When I consider the cost of this war; when I think of the blood that has been shed; of the property that has been destroyed and the misery that has been caused—I am sometimes inclined to thank God that I am not a member of a superior race. Rather I am disposed to thank God that I belong to a people that cannot hope and does not desire to prosper at the cost of any other race.

There is a certain advantage in belonging to a race that has to make its way peacefully through the world; a race that prospers, if it prospers at all, because it has made friends rather than enemies of the people by whom it is surrounded. There is a certain satisfaction, also, in belonging to a race whose hope of success in the world consists in making itself useful to the world, and it is not wholly a disadvantage to the Negro that, though he should fight in every war as he has in this, it is not to maintain his own superiority, but that of some other race, that he fights.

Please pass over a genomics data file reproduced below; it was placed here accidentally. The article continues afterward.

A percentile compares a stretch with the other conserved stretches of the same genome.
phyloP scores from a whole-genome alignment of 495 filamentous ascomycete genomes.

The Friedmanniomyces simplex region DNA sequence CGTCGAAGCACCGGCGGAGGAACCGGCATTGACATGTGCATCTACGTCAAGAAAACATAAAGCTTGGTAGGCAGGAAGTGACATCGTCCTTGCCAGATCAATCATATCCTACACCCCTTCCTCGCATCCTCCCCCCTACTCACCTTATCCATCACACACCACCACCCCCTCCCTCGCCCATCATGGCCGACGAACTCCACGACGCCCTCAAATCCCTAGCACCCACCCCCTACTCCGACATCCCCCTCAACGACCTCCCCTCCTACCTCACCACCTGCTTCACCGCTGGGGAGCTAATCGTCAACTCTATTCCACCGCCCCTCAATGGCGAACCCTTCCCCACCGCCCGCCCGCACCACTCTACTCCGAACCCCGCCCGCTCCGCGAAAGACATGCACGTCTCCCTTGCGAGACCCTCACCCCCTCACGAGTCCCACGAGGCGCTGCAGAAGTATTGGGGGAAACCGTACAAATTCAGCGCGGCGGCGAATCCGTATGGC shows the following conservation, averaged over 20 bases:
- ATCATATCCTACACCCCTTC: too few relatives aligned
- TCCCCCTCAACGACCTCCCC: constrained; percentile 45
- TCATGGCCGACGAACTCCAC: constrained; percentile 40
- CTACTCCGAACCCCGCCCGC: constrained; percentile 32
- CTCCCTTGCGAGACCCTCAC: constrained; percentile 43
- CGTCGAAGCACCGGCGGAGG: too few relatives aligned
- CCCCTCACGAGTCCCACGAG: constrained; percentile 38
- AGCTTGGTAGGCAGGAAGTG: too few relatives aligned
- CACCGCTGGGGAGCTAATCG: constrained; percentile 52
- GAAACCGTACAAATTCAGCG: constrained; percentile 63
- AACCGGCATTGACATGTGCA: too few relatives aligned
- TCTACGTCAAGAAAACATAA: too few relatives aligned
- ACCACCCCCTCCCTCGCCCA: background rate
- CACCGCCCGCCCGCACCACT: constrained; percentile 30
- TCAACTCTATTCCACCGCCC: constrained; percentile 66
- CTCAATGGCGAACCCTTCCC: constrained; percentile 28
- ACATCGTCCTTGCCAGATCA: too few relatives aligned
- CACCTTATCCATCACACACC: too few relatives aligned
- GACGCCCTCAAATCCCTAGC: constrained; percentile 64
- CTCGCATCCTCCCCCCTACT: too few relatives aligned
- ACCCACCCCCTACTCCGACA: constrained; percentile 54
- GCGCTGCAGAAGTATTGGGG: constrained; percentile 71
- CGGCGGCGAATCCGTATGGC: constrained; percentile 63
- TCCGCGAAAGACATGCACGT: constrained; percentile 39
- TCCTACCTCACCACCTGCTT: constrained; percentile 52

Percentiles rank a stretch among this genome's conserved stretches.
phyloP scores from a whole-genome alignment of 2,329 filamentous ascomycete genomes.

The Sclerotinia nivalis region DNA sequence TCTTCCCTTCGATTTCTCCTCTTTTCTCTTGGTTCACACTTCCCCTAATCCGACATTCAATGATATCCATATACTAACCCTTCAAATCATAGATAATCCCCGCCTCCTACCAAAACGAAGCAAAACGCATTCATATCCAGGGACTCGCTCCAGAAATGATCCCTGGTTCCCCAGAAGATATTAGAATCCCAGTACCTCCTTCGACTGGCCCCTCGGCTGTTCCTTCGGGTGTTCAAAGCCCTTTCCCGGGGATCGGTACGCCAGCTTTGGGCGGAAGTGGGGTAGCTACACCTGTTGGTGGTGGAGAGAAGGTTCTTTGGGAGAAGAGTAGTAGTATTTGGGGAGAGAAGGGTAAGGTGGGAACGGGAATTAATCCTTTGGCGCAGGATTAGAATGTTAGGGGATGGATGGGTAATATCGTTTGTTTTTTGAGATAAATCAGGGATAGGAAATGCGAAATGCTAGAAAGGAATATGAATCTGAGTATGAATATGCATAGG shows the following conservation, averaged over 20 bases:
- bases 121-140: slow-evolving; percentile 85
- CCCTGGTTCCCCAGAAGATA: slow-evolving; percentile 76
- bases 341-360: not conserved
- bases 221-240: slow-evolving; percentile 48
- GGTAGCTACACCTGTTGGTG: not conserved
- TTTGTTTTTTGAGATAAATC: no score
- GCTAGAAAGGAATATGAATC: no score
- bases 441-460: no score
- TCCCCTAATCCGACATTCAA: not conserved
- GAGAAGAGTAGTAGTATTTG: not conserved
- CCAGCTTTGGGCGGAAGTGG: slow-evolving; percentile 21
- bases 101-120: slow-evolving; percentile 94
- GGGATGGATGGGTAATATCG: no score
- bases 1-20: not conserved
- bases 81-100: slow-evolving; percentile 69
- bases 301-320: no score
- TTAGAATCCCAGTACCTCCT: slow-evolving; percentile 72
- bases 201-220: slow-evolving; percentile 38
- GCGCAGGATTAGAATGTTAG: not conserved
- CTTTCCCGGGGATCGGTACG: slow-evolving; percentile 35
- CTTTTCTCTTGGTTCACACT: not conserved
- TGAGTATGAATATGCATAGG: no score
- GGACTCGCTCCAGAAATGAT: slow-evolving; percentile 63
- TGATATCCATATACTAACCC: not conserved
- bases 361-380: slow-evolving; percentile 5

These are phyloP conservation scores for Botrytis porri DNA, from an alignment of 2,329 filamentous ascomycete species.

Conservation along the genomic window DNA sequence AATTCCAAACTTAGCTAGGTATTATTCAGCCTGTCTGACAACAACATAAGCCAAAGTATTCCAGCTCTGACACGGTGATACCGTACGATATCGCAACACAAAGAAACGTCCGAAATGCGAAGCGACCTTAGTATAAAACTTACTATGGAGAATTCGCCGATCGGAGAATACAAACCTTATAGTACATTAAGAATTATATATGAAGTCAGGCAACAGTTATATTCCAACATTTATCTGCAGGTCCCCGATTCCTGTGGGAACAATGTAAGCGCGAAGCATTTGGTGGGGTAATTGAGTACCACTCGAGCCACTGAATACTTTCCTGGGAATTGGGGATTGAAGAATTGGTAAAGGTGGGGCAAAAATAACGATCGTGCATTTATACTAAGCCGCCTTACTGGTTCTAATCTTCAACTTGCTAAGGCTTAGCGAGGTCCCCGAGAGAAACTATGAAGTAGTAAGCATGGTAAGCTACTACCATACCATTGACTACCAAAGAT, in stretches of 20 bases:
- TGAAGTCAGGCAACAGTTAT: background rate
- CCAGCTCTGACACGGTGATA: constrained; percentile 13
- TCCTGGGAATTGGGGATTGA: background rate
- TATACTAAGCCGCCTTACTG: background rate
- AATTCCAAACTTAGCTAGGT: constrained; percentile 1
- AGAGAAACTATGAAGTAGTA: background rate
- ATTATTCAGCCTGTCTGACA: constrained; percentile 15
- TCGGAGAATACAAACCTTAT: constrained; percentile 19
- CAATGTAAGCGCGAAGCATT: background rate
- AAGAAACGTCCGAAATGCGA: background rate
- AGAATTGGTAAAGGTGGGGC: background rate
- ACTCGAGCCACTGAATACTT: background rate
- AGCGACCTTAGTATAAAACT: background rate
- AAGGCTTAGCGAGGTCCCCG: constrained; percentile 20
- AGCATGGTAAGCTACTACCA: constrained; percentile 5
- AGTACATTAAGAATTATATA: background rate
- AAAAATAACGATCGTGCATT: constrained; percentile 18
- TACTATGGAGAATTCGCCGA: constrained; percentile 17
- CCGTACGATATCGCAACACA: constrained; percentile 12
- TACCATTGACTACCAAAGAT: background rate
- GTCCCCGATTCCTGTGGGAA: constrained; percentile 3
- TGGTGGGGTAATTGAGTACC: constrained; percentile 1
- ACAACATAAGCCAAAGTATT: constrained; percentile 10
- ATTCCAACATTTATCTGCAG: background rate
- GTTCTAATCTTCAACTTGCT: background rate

These considerations have raised in my mind the question as to what it is, exactly, that we mean when we speak of racial superiority. In particular it has raised the question in regard to the subject races or those occupying second or third place in the world, what should they think and what sort of superiority should they strive for.

For example, it is said that the present war brings us one step nearer to a war with Japan, and from now on, perhaps, we shall be watching anxiously and eagerly everything that is said or done by Japan, always with the suspicion that whatever is said or whatever is done it is something to be feared, something to be resisted.